Wednesday, March 7, 2012

Hangul for Languages Without Writing System

Excerpt from Wikipedia:
In 2009, Cia-Cia language gained international media attention as the town of Bau-Bau was teaching children to read and write Cia-Cia in Korean Hangul (Korean Alphabet), and the mayor consulted with the Indonesian government on the possibility of making the writing system official. However, in 2012 it was reported that hangul adoption seems to hit a snag.

There were a few more occasions where people with their own spoken language without writing system tried to adopt Hangul (Korean Alphabet). It seems we don't have a success story yet, but this kind of news makes Koreans very proud.

Koreans themselves didn't have good writing system either until Great King Sejong invented Hangul in 1443. So how did we write our spoken language before then?

We borrowed Chinese letters. There were various ways but all used Chinese letters.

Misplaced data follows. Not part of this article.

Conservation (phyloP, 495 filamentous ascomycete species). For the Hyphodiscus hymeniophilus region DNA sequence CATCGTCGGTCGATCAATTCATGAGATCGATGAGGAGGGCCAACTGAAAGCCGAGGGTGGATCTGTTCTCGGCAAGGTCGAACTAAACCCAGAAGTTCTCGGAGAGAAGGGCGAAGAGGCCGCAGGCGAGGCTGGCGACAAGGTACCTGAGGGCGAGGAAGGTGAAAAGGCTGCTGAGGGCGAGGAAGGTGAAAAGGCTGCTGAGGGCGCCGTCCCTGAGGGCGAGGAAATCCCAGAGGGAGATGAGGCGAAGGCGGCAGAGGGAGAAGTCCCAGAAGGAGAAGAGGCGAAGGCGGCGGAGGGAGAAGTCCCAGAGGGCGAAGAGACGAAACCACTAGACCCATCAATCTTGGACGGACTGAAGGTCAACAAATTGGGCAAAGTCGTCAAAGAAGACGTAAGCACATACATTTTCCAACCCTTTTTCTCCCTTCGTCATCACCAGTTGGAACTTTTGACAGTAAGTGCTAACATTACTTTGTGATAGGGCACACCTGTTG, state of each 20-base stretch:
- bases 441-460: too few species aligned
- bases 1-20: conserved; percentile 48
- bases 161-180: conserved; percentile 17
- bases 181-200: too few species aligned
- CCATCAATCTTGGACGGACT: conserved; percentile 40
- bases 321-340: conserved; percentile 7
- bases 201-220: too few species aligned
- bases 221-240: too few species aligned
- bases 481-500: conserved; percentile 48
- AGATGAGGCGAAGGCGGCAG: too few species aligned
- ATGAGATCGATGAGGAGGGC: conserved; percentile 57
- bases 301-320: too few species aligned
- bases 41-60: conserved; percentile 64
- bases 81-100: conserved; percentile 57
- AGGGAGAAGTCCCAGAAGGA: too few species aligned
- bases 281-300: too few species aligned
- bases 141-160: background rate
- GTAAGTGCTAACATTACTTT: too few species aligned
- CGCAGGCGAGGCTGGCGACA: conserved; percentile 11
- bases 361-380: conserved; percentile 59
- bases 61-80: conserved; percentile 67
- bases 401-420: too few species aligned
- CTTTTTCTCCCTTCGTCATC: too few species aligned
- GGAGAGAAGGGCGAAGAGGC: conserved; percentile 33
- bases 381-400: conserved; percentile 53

1. Sometimes Chinese letters meant the same thing as it would mean in China, and are read as-is, with, let's say, Korean accent.
  2. Sometimes we used Chinese letters to borrow its meanings only and read as Korean word for the meaning. And that letter can be also used in #1 way. So one letter could be read in two ways. You go by context.
  3. Sometimes we used Chinese letters to borrow its sound only. And that letter can be also used in #1 way, so one letter could mean two different things. You go by context.

On top of that, each Chinese letter has to be taught to know how to read them. I am just glad I was not born back then. This is a lot of challenge to communicate in written form.

To all the people who try to use Hangul for their writing system - I hope it works out!